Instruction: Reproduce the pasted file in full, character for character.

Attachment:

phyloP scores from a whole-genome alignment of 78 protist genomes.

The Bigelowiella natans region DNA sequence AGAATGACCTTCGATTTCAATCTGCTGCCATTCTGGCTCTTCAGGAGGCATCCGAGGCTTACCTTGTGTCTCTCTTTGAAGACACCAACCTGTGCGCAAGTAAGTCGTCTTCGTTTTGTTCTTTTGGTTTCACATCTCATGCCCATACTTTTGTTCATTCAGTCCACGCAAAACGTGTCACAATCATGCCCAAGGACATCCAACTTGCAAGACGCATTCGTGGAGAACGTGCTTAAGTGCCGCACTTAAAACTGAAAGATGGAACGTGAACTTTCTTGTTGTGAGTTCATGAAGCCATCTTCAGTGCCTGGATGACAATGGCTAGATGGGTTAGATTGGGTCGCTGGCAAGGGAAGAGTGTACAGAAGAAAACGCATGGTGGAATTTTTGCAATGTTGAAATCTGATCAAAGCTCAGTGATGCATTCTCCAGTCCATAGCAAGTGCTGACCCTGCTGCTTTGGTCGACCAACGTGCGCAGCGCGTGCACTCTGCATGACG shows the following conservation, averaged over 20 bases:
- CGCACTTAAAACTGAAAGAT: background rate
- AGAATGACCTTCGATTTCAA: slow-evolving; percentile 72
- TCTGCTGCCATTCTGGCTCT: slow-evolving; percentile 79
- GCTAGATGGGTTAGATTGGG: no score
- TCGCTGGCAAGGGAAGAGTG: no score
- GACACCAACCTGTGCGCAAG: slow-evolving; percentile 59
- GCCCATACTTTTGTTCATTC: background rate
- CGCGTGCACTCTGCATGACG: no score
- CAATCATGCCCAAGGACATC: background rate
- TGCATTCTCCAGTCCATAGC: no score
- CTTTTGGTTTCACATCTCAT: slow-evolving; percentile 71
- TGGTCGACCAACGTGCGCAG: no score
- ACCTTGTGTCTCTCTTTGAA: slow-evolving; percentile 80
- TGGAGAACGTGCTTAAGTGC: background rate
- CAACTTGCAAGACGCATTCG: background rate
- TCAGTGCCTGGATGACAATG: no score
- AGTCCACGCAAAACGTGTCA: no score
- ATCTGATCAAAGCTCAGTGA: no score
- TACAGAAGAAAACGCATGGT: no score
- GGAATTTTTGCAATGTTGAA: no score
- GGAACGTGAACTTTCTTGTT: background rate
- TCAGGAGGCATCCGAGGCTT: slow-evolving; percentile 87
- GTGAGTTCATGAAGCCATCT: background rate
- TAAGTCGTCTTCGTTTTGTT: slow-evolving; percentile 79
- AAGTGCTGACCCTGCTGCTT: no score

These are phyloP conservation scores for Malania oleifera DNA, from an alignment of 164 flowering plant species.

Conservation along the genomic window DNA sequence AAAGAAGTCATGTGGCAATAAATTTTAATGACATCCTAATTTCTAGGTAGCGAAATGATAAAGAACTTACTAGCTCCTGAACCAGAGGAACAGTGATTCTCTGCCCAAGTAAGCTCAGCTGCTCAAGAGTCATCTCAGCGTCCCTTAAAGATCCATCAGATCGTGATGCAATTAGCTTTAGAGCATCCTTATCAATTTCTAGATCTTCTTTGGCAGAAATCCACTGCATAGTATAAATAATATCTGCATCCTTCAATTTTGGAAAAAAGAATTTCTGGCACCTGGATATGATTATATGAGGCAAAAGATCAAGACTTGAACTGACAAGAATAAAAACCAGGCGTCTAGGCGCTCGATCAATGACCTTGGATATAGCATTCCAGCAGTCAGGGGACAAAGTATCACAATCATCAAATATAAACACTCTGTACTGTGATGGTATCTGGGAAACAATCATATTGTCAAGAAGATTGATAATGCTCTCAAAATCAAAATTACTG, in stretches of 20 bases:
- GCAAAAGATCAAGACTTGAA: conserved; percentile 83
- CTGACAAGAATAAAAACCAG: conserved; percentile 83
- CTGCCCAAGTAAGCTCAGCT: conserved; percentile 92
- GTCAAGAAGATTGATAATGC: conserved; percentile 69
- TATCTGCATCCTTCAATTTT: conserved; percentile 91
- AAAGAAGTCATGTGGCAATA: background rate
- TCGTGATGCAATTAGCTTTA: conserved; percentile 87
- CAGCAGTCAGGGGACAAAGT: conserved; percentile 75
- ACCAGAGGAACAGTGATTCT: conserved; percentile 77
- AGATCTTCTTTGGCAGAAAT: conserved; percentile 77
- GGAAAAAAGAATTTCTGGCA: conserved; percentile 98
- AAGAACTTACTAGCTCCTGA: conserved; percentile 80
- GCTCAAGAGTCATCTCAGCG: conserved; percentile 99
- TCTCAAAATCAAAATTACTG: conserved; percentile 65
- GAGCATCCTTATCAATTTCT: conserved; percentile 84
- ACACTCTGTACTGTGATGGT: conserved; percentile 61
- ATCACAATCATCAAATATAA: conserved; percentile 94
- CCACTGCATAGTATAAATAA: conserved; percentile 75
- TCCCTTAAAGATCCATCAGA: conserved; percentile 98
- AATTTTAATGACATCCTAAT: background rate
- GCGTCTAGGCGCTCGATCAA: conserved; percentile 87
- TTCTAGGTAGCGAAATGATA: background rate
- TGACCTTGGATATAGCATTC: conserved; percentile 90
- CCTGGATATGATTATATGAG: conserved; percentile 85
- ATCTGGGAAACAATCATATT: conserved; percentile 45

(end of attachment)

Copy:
phyloP scores from a whole-genome alignment of 78 protist genomes.

The Bigelowiella natans region DNA sequence AGAATGACCTTCGATTTCAATCTGCTGCCATTCTGGCTCTTCAGGAGGCATCCGAGGCTTACCTTGTGTCTCTCTTTGAAGACACCAACCTGTGCGCAAGTAAGTCGTCTTCGTTTTGTTCTTTTGGTTTCACATCTCATGCCCATACTTTTGTTCATTCAGTCCACGCAAAACGTGTCACAATCATGCCCAAGGACATCCAACTTGCAAGACGCATTCGTGGAGAACGTGCTTAAGTGCCGCACTTAAAACTGAAAGATGGAACGTGAACTTTCTTGTTGTGAGTTCATGAAGCCATCTTCAGTGCCTGGATGACAATGGCTAGATGGGTTAGATTGGGTCGCTGGCAAGGGAAGAGTGTACAGAAGAAAACGCATGGTGGAATTTTTGCAATGTTGAAATCTGATCAAAGCTCAGTGATGCATTCTCCAGTCCATAGCAAGTGCTGACCCTGCTGCTTTGGTCGACCAACGTGCGCAGCGCGTGCACTCTGCATGACG shows the following conservation, averaged over 20 bases:
- CGCACTTAAAACTGAAAGAT: background rate
- AGAATGACCTTCGATTTCAA: slow-evolving; percentile 72
- TCTGCTGCCATTCTGGCTCT: slow-evolving; percentile 79
- GCTAGATGGGTTAGATTGGG: no score
- TCGCTGGCAAGGGAAGAGTG: no score
- GACACCAACCTGTGCGCAAG: slow-evolving; percentile 59
- GCCCATACTTTTGTTCATTC: background rate
- CGCGTGCACTCTGCATGACG: no score
- CAATCATGCCCAAGGACATC: background rate
- TGCATTCTCCAGTCCATAGC: no score
- CTTTTGGTTTCACATCTCAT: slow-evolving; percentile 71
- TGGTCGACCAACGTGCGCAG: no score
- ACCTTGTGTCTCTCTTTGAA: slow-evolving; percentile 80
- TGGAGAACGTGCTTAAGTGC: background rate
- CAACTTGCAAGACGCATTCG: background rate
- TCAGTGCCTGGATGACAATG: no score
- AGTCCACGCAAAACGTGTCA: no score
- ATCTGATCAAAGCTCAGTGA: no score
- TACAGAAGAAAACGCATGGT: no score
- GGAATTTTTGCAATGTTGAA: no score
- GGAACGTGAACTTTCTTGTT: background rate
- TCAGGAGGCATCCGAGGCTT: slow-evolving; percentile 87
- GTGAGTTCATGAAGCCATCT: background rate
- TAAGTCGTCTTCGTTTTGTT: slow-evolving; percentile 79
- AAGTGCTGACCCTGCTGCTT: no score

These are phyloP conservation scores for Malania oleifera DNA, from an alignment of 164 flowering plant species.

Conservation along the genomic window DNA sequence AAAGAAGTCATGTGGCAATAAATTTTAATGACATCCTAATTTCTAGGTAGCGAAATGATAAAGAACTTACTAGCTCCTGAACCAGAGGAACAGTGATTCTCTGCCCAAGTAAGCTCAGCTGCTCAAGAGTCATCTCAGCGTCCCTTAAAGATCCATCAGATCGTGATGCAATTAGCTTTAGAGCATCCTTATCAATTTCTAGATCTTCTTTGGCAGAAATCCACTGCATAGTATAAATAATATCTGCATCCTTCAATTTTGGAAAAAAGAATTTCTGGCACCTGGATATGATTATATGAGGCAAAAGATCAAGACTTGAACTGACAAGAATAAAAACCAGGCGTCTAGGCGCTCGATCAATGACCTTGGATATAGCATTCCAGCAGTCAGGGGACAAAGTATCACAATCATCAAATATAAACACTCTGTACTGTGATGGTATCTGGGAAACAATCATATTGTCAAGAAGATTGATAATGCTCTCAAAATCAAAATTACTG, in stretches of 20 bases:
- GCAAAAGATCAAGACTTGAA: conserved; percentile 83
- CTGACAAGAATAAAAACCAG: conserved; percentile 83
- CTGCCCAAGTAAGCTCAGCT: conserved; percentile 92
- GTCAAGAAGATTGATAATGC: conserved; percentile 69
- TATCTGCATCCTTCAATTTT: conserved; percentile 91
- AAAGAAGTCATGTGGCAATA: background rate
- TCGTGATGCAATTAGCTTTA: conserved; percentile 87
- CAGCAGTCAGGGGACAAAGT: conserved; percentile 75
- ACCAGAGGAACAGTGATTCT: conserved; percentile 77
- AGATCTTCTTTGGCAGAAAT: conserved; percentile 77
- GGAAAAAAGAATTTCTGGCA: conserved; percentile 98
- AAGAACTTACTAGCTCCTGA: conserved; percentile 80
- GCTCAAGAGTCATCTCAGCG: conserved; percentile 99
- TCTCAAAATCAAAATTACTG: conserved; percentile 65
- GAGCATCCTTATCAATTTCT: conserved; percentile 84
- ACACTCTGTACTGTGATGGT: conserved; percentile 61
- ATCACAATCATCAAATATAA: conserved; percentile 94
- CCACTGCATAGTATAAATAA: conserved; percentile 75
- TCCCTTAAAGATCCATCAGA: conserved; percentile 98
- AATTTTAATGACATCCTAAT: background rate
- GCGTCTAGGCGCTCGATCAA: conserved; percentile 87
- TTCTAGGTAGCGAAATGATA: background rate
- TGACCTTGGATATAGCATTC: conserved; percentile 90
- CCTGGATATGATTATATGAG: conserved; percentile 85
- ATCTGGGAAACAATCATATT: conserved; percentile 45